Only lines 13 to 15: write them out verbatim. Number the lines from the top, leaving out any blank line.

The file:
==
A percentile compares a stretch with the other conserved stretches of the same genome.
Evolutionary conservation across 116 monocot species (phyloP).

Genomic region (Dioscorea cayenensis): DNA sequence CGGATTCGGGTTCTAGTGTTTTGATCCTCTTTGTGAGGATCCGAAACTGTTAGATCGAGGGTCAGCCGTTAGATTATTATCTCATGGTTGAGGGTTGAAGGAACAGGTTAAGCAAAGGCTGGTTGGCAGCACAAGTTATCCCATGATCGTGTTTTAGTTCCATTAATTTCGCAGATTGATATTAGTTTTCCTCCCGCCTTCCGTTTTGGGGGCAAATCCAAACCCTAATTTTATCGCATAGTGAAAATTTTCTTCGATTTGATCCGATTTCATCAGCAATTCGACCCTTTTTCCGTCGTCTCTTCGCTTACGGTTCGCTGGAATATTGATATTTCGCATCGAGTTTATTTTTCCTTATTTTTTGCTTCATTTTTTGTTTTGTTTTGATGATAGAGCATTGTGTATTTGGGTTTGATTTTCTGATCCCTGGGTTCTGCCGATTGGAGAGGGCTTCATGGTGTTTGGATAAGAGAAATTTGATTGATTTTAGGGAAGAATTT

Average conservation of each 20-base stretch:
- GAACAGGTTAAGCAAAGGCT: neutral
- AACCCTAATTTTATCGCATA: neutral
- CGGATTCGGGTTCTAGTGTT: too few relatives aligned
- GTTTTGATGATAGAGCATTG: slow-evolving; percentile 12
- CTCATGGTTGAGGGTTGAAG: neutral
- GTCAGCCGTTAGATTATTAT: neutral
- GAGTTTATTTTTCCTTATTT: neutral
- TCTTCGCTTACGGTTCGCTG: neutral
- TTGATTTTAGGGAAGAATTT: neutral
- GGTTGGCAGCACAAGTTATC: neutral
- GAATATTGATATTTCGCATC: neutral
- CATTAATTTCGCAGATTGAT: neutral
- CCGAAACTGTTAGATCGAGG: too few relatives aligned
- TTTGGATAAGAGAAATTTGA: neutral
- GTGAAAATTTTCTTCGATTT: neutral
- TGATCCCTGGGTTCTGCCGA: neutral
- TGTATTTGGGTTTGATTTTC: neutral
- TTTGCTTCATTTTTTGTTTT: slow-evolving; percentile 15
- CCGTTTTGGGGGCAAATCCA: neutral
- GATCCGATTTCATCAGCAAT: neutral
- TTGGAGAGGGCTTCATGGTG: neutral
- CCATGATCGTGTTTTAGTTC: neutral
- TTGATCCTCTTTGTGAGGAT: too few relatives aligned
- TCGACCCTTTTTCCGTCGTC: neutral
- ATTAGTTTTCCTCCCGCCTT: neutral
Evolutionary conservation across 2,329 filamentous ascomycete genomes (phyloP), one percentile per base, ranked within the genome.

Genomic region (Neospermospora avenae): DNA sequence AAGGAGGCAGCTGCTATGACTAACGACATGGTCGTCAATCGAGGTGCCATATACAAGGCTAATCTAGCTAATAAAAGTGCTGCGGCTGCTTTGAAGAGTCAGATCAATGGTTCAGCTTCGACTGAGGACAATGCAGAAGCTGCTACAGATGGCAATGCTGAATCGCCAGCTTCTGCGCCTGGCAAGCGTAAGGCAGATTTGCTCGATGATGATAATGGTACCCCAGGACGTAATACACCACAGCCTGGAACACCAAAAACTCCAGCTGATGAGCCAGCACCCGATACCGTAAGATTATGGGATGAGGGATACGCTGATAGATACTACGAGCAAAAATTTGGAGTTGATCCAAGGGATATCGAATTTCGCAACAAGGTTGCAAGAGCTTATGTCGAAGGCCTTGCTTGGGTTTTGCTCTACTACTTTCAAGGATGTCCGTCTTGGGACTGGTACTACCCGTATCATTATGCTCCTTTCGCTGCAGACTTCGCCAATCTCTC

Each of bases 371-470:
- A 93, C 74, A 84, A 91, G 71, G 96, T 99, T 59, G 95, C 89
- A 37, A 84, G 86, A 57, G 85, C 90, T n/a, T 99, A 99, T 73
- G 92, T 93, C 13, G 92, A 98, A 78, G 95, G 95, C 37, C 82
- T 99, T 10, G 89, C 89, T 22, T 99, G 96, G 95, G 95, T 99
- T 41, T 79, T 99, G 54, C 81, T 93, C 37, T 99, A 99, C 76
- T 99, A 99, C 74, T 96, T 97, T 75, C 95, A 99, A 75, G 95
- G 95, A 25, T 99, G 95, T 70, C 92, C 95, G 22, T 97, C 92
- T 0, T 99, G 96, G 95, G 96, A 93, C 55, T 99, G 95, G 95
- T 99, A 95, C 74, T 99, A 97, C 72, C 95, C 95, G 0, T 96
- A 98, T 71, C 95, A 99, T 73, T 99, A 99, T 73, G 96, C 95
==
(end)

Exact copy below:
- TTGATTTTAGGGAAGAATTT: neutral
- GGTTGGCAGCACAAGTTATC: neutral
- GAATATTGATATTTCGCATC: neutral